• A registry of voters that is transparently prepared and transparently disseminated that give everyone who is eligible a legitimate chance to register.
  • A process for holding the elections such that polling stations are within general access, poll workers either totally independent or balanced by fair party representation.       
  • Campaign conditions that are generally fair for all.
  • Access to tabulation centers at all levels.
  • Monitoring of the entire process by national and international neutral observors.
  • Accepted mechanism for handling disputes after the election.

The international community often is unwilling to say, until these conditions are met, we are not going to finance these elections.

In Afghanistan, last summer it was evident that the same flaws that had condemned the presidential election a year earlier also would undermine any confidence in the parliamentary elections. The end result was confusion and continuing failure to achieve a functioning parliament for nearly six months. Crisis Group reported the likelihood of this occurring in the run-up to those elections. Even now that process is threatening a constitutional crisis after an executive promoted special tribunal voided 59 of the formerly announced winners.

We saw the same situation in the period prior to last November’s elections in Haiti where it was relatively clear that the aftermath to the earthquake a year ago, like the aftermath to a war, had made it unlikely that an adequate electoral process could take place, a situation further complicated by a cholera epidemic.

Today we see that issue of ill-prepared and manipulated elections arising again in the lead up to this fall’s elections in the Congo—as Crisis Group has reported.

Perhaps the greatest impediment to fair and free elections are not technical, they are political. In fragile states all too often those in power—family, party or region—are unwilling to share that power and prefer manipulated elections that give them a guaranteed retention of power to fair and free elections that carry the risk of defeat and loss of power.

The good news is that governments and dominant parties are no longer confident that they can get away with electoral fraud.

In Haiti last November, the Organization of American States monitoring mission challenged the electoral commission’s finding that the incumbent administration’s candidate had earned participation in a run-off. When clear signs of fraud were revealed, the commission was forced to reverse itself and ousted the incumbent party candidate from the run-off.

In Colombia paramilitary capos determined that political control was essential to their objectives including drug trafficking and the result was a scandal branded “parapolitica” that resulted in a host of parliamentarians winding up in jail or under indictment following court investigation and conviction of illegal paramilitary involvement in their campaigns.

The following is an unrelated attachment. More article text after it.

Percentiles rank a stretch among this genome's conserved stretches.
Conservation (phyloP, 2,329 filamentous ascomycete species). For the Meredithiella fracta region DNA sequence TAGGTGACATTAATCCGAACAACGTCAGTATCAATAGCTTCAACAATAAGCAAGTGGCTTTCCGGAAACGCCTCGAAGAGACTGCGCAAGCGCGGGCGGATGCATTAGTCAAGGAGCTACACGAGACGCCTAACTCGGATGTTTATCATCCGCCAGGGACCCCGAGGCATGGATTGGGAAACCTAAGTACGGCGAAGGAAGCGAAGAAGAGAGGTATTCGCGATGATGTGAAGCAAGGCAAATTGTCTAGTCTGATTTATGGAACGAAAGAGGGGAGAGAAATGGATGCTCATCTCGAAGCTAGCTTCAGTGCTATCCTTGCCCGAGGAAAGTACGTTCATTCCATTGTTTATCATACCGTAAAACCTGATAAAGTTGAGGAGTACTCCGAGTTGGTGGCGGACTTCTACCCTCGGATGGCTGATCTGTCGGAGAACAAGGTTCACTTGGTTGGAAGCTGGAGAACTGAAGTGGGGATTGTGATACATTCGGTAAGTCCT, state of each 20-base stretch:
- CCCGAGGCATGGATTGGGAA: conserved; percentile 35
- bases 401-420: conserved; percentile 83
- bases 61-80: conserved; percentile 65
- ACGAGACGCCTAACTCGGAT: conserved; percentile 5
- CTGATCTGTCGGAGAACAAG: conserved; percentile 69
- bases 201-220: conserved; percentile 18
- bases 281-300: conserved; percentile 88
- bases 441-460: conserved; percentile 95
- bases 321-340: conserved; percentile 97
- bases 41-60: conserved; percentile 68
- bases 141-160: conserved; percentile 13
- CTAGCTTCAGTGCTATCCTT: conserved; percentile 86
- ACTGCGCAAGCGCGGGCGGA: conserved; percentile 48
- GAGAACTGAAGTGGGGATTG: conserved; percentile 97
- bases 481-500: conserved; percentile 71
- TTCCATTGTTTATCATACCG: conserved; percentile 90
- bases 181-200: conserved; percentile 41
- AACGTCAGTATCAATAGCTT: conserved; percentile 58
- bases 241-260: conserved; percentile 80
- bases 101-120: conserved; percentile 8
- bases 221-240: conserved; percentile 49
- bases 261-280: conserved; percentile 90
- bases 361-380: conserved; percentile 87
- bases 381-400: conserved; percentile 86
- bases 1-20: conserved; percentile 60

Through the International Covenant on Civil and Political Rights, countries have commitments to guarantee free and fair elections and the fundamental freedoms critical to their exercise.  Some 167 countries are parties to the covenant. In addition, across the globe, independent institutions focusing on elections have been established. Some are totally non-government like  CAPEL (the Center for Electoral Promotion and Assistance in Latin America), the International Fund for Electoral Systems (IFES) in the U.S., IDEA in Scandinavia and  Elections Institutions for Government of Democracies in Africa (EISA) and the Asia Network for Free Elections. Others like Elections Canada actually run Canadian elections and also provide technical assistance overseas. The UN and regional organizations like the OAS also provide technical electoral support.  Together they seek to assist countries in improving practices for monitoring elections, standards for running elections and try and support the development of effective domestic electoral institutions.

Elections in fragile and not-so-fragile states also continue to pose challenges. One example is taking place in the Western Hemisphere.  With the return of democracy in Latin America since the late ‘80s, most elections have been peaceful and most have been considered substantially fair and free.  

However, increasingly there are signs of regression in some countries such as Venezuela and Nicaragua where partisan control of the electoral tribunal or direct interference with the tribunal’s decisions raise the issue of governmental willingness—not capacity-- to permit fair elections. Interference with that basic right violates not only national law but also the commitment of the countries of the Americas, except Cuba, to the Inter-American Democratic Charter. The Charter authorizes member countries to raise alleged violations of democratic norms to the OAS permanent council. However, doing so, risks diplomatic confrontation and few countries have shown a disposition to take on that battle.

The OAS Secretary General also can bring alleged violations of democratic norms to the Council; but again, it would mean his challenging the election of a member state of the organization. If the OAS has had an agreed-upon elections monitoring role, it is easier for him to take that action. In the end, the willingness of anyone to “bell the cat” of electoral fraud is likely to depend on the vigour of human rights and civil society organizations in the Americas.

Elections are difficult, dicey, and at times dangerous moments in post conflict and fragile states.  They are combative and energizing in all countries, and they also are a fundamental way for individual citizens to choose who will represent them in government and therefore they require our utmost efforts to make them the best they can be.